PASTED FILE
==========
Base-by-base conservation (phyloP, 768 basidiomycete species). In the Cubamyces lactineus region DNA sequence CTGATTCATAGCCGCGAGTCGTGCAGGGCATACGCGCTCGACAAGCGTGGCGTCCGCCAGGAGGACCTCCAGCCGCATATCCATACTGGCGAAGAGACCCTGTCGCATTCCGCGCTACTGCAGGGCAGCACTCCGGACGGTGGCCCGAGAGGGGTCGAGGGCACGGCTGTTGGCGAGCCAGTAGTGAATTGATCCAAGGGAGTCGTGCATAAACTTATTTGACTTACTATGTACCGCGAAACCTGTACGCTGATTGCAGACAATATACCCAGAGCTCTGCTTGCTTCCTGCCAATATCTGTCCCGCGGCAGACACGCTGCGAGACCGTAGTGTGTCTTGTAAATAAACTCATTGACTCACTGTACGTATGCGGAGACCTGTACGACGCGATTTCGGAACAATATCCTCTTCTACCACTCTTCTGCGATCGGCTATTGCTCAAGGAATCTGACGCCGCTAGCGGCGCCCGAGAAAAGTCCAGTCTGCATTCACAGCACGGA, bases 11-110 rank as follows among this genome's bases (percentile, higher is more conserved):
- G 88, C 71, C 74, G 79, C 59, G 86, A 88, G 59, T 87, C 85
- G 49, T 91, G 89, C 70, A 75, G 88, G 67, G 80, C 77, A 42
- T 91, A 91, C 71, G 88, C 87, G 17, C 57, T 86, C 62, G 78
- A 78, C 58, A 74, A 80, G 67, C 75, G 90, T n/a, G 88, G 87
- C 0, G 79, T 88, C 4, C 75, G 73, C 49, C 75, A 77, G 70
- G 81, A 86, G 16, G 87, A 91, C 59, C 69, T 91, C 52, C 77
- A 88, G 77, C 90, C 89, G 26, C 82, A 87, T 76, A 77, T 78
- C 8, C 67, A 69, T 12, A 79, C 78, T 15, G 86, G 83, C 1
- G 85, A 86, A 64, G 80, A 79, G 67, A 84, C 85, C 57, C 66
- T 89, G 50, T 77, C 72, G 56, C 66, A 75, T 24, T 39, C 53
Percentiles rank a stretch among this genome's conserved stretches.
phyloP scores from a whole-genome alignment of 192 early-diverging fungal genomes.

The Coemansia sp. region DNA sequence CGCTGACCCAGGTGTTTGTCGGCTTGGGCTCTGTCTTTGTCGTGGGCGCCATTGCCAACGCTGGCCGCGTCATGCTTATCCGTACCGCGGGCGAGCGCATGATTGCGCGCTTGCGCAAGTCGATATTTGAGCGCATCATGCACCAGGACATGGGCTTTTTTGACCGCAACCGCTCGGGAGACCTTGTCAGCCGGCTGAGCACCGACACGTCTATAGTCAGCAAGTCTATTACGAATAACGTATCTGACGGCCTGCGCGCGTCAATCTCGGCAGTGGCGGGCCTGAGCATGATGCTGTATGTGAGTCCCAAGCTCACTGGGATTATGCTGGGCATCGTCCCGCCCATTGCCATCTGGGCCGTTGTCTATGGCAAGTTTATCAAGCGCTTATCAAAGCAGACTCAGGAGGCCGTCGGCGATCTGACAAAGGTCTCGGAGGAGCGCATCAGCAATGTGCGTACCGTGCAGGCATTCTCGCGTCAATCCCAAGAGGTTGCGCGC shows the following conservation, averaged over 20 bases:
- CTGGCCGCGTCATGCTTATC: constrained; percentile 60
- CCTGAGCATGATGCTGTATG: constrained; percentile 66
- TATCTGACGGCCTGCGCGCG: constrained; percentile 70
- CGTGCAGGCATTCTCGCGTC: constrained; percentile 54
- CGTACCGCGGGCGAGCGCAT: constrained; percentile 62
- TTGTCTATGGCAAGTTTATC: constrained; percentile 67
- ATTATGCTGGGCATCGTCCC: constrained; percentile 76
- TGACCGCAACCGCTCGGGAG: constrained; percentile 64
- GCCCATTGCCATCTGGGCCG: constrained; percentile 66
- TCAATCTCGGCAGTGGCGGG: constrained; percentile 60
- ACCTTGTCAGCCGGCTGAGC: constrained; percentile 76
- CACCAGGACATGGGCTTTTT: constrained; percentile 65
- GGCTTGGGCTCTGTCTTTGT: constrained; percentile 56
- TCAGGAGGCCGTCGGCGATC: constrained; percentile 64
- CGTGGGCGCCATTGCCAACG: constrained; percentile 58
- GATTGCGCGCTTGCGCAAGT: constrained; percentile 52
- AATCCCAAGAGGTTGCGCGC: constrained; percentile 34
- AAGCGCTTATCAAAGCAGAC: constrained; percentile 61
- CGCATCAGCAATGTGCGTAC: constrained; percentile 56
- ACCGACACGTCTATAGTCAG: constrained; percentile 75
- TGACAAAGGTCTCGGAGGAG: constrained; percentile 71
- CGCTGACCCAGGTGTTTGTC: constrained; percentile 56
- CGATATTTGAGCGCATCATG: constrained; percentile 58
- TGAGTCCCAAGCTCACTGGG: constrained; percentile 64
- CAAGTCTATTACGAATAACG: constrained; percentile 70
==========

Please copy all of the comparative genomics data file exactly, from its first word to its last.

Base-by-base conservation (phyloP, 768 basidiomycete species). In the Cubamyces lactineus region DNA sequence CTGATTCATAGCCGCGAGTCGTGCAGGGCATACGCGCTCGACAAGCGTGGCGTCCGCCAGGAGGACCTCCAGCCGCATATCCATACTGGCGAAGAGACCCTGTCGCATTCCGCGCTACTGCAGGGCAGCACTCCGGACGGTGGCCCGAGAGGGGTCGAGGGCACGGCTGTTGGCGAGCCAGTAGTGAATTGATCCAAGGGAGTCGTGCATAAACTTATTTGACTTACTATGTACCGCGAAACCTGTACGCTGATTGCAGACAATATACCCAGAGCTCTGCTTGCTTCCTGCCAATATCTGTCCCGCGGCAGACACGCTGCGAGACCGTAGTGTGTCTTGTAAATAAACTCATTGACTCACTGTACGTATGCGGAGACCTGTACGACGCGATTTCGGAACAATATCCTCTTCTACCACTCTTCTGCGATCGGCTATTGCTCAAGGAATCTGACGCCGCTAGCGGCGCCCGAGAAAAGTCCAGTCTGCATTCACAGCACGGA, bases 11-110 rank as follows among this genome's bases (percentile, higher is more conserved):
- G 88, C 71, C 74, G 79, C 59, G 86, A 88, G 59, T 87, C 85
- G 49, T 91, G 89, C 70, A 75, G 88, G 67, G 80, C 77, A 42
- T 91, A 91, C 71, G 88, C 87, G 17, C 57, T 86, C 62, G 78
- A 78, C 58, A 74, A 80, G 67, C 75, G 90, T n/a, G 88, G 87
- C 0, G 79, T 88, C 4, C 75, G 73, C 49, C 75, A 77, G 70
- G 81, A 86, G 16, G 87, A 91, C 59, C 69, T 91, C 52, C 77
- A 88, G 77, C 90, C 89, G 26, C 82, A 87, T 76, A 77, T 78
- C 8, C 67, A 69, T 12, A 79, C 78, T 15, G 86, G 83, C 1
- G 85, A 86, A 64, G 80, A 79, G 67, A 84, C 85, C 57, C 66
- T 89, G 50, T 77, C 72, G 56, C 66, A 75, T 24, T 39, C 53
Percentiles rank a stretch among this genome's conserved stretches.
phyloP scores from a whole-genome alignment of 192 early-diverging fungal genomes.

The Coemansia sp. region DNA sequence CGCTGACCCAGGTGTTTGTCGGCTTGGGCTCTGTCTTTGTCGTGGGCGCCATTGCCAACGCTGGCCGCGTCATGCTTATCCGTACCGCGGGCGAGCGCATGATTGCGCGCTTGCGCAAGTCGATATTTGAGCGCATCATGCACCAGGACATGGGCTTTTTTGACCGCAACCGCTCGGGAGACCTTGTCAGCCGGCTGAGCACCGACACGTCTATAGTCAGCAAGTCTATTACGAATAACGTATCTGACGGCCTGCGCGCGTCAATCTCGGCAGTGGCGGGCCTGAGCATGATGCTGTATGTGAGTCCCAAGCTCACTGGGATTATGCTGGGCATCGTCCCGCCCATTGCCATCTGGGCCGTTGTCTATGGCAAGTTTATCAAGCGCTTATCAAAGCAGACTCAGGAGGCCGTCGGCGATCTGACAAAGGTCTCGGAGGAGCGCATCAGCAATGTGCGTACCGTGCAGGCATTCTCGCGTCAATCCCAAGAGGTTGCGCGC shows the following conservation, averaged over 20 bases:
- CTGGCCGCGTCATGCTTATC: constrained; percentile 60
- CCTGAGCATGATGCTGTATG: constrained; percentile 66
- TATCTGACGGCCTGCGCGCG: constrained; percentile 70
- CGTGCAGGCATTCTCGCGTC: constrained; percentile 54
- CGTACCGCGGGCGAGCGCAT: constrained; percentile 62
- TTGTCTATGGCAAGTTTATC: constrained; percentile 67
- ATTATGCTGGGCATCGTCCC: constrained; percentile 76
- TGACCGCAACCGCTCGGGAG: constrained; percentile 64
- GCCCATTGCCATCTGGGCCG: constrained; percentile 66
- TCAATCTCGGCAGTGGCGGG: constrained; percentile 60
- ACCTTGTCAGCCGGCTGAGC: constrained; percentile 76
- CACCAGGACATGGGCTTTTT: constrained; percentile 65
- GGCTTGGGCTCTGTCTTTGT: constrained; percentile 56
- TCAGGAGGCCGTCGGCGATC: constrained; percentile 64
- CGTGGGCGCCATTGCCAACG: constrained; percentile 58
- GATTGCGCGCTTGCGCAAGT: constrained; percentile 52
- AATCCCAAGAGGTTGCGCGC: constrained; percentile 34
- AAGCGCTTATCAAAGCAGAC: constrained; percentile 61
- CGCATCAGCAATGTGCGTAC: constrained; percentile 56
- ACCGACACGTCTATAGTCAG: constrained; percentile 75
- TGACAAAGGTCTCGGAGGAG: constrained; percentile 71
- CGCTGACCCAGGTGTTTGTC: constrained; percentile 56
- CGATATTTGAGCGCATCATG: constrained; percentile 58
- TGAGTCCCAAGCTCACTGGG: constrained; percentile 64
- CAAGTCTATTACGAATAACG: constrained; percentile 70